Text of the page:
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Acad Radiol. 2003 Oct;10(10):1159-64.

Near-infrared fluorescence imaging of microcalcification in an animal model of breast cancer.

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  • 1Department of Radiology, Molecular Imaging Center, Beth Israel Deaconess Medical Center, Harvard Medical School, 1 Deaconess Road, Boston, MA 02215, USA.



At present, there is no animal model of breast cancer that forms reproducible microcalcification. The aim of this study was to develop a straightforward, reproducible model system that could be used to develop multimodality contrast agents for the identification of breast cancer microcalcification.


The R3230 mammary adenocarcinoma cell line was implanted in the mammary fat pad of female Fischer 344 rats (two rats with two implanted tumors and two rats with a single implanted tumor). After growth to 1-2 cm in diameter, tumors were implanted with 100 microm hydroxyapatite crystals (positive control) or calcium oxalate crystals (negative control). Twenty-four hours after crystal implantation, rats were injected intravenously with a previously described near-infrared fluorescent bisphosphonate derivative known as Pam78, and the tumors were imaged using a reflectance optical imaging system.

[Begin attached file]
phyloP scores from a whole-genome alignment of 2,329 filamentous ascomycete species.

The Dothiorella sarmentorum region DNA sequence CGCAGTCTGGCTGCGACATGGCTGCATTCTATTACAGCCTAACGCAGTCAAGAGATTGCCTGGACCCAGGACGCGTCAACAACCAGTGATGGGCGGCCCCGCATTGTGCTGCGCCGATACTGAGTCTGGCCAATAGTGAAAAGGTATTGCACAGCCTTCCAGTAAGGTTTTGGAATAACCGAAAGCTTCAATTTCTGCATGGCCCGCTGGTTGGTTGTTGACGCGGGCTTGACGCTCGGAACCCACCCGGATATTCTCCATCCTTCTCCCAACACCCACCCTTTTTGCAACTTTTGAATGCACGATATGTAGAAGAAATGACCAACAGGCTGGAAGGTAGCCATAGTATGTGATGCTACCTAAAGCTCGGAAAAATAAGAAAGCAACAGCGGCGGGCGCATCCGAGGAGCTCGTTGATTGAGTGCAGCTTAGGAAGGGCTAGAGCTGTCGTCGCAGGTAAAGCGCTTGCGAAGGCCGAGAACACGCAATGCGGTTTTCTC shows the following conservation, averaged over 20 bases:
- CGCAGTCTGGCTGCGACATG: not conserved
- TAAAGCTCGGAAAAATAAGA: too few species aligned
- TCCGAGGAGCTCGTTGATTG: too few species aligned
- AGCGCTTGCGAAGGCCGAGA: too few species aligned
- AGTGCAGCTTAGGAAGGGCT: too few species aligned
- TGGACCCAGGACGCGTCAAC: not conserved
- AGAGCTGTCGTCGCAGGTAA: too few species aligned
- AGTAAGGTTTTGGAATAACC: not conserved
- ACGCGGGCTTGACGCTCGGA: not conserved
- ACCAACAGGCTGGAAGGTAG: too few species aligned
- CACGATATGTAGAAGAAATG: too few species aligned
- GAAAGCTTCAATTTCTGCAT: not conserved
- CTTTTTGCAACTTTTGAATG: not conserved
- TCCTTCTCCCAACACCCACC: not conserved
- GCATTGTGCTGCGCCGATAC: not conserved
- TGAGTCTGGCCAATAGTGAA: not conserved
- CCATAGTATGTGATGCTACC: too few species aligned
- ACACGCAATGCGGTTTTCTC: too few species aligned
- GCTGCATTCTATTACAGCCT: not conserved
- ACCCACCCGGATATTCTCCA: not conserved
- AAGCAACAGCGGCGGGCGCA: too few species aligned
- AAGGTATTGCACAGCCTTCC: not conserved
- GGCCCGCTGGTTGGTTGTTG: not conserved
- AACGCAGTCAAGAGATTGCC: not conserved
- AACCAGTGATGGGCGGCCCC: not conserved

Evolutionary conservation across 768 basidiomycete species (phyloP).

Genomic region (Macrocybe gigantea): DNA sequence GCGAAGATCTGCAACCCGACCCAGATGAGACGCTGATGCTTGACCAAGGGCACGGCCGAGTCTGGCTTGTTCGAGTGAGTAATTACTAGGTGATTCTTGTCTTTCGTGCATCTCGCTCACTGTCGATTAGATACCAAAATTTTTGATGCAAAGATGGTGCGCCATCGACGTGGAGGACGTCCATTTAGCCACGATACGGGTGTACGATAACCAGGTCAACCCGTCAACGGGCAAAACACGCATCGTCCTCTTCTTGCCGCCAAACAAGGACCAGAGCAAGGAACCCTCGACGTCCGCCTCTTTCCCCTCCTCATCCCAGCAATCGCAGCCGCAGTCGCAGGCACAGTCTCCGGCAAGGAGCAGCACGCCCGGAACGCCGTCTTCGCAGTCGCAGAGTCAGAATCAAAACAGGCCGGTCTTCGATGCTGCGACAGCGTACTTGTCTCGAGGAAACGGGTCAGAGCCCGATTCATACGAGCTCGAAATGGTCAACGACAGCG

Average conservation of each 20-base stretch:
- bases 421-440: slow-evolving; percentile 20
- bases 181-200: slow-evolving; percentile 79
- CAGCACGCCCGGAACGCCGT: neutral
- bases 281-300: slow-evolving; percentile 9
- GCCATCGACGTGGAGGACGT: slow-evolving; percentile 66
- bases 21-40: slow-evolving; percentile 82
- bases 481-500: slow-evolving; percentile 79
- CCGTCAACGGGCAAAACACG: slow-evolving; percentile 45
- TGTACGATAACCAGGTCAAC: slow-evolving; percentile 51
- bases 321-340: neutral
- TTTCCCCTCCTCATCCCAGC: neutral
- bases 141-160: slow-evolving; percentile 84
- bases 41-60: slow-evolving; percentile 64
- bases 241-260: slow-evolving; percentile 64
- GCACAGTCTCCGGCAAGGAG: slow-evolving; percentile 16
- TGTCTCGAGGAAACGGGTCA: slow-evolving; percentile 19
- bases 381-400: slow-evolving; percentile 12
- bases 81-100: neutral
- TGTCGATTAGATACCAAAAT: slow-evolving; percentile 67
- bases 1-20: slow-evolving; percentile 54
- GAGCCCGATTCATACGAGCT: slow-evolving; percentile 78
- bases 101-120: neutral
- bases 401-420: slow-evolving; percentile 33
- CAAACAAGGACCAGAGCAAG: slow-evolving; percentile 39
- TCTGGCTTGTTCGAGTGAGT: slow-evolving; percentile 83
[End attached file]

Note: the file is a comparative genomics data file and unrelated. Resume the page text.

Tumors implanted with hydroxyapatite displayed bright, focal, near-infrared fluorescence in the area of crystal implantation. Control tumors, grown in the same animal and implanted with calcium oxalate, did not display any near-infrared fluorescence, even along the needle track used for crystal implantation.


A simple and rapid animal model of focal calcification in breast cancer tumors has been developed and validated. The model used Pam78, a near-infrared fluorescent contrast agent specific for hydroxyapatite. The potential usefulness of the model for developing similar contrast agents for magnetic resonance and other imaging modalities is discussed.

[PubMed - indexed for MEDLINE]
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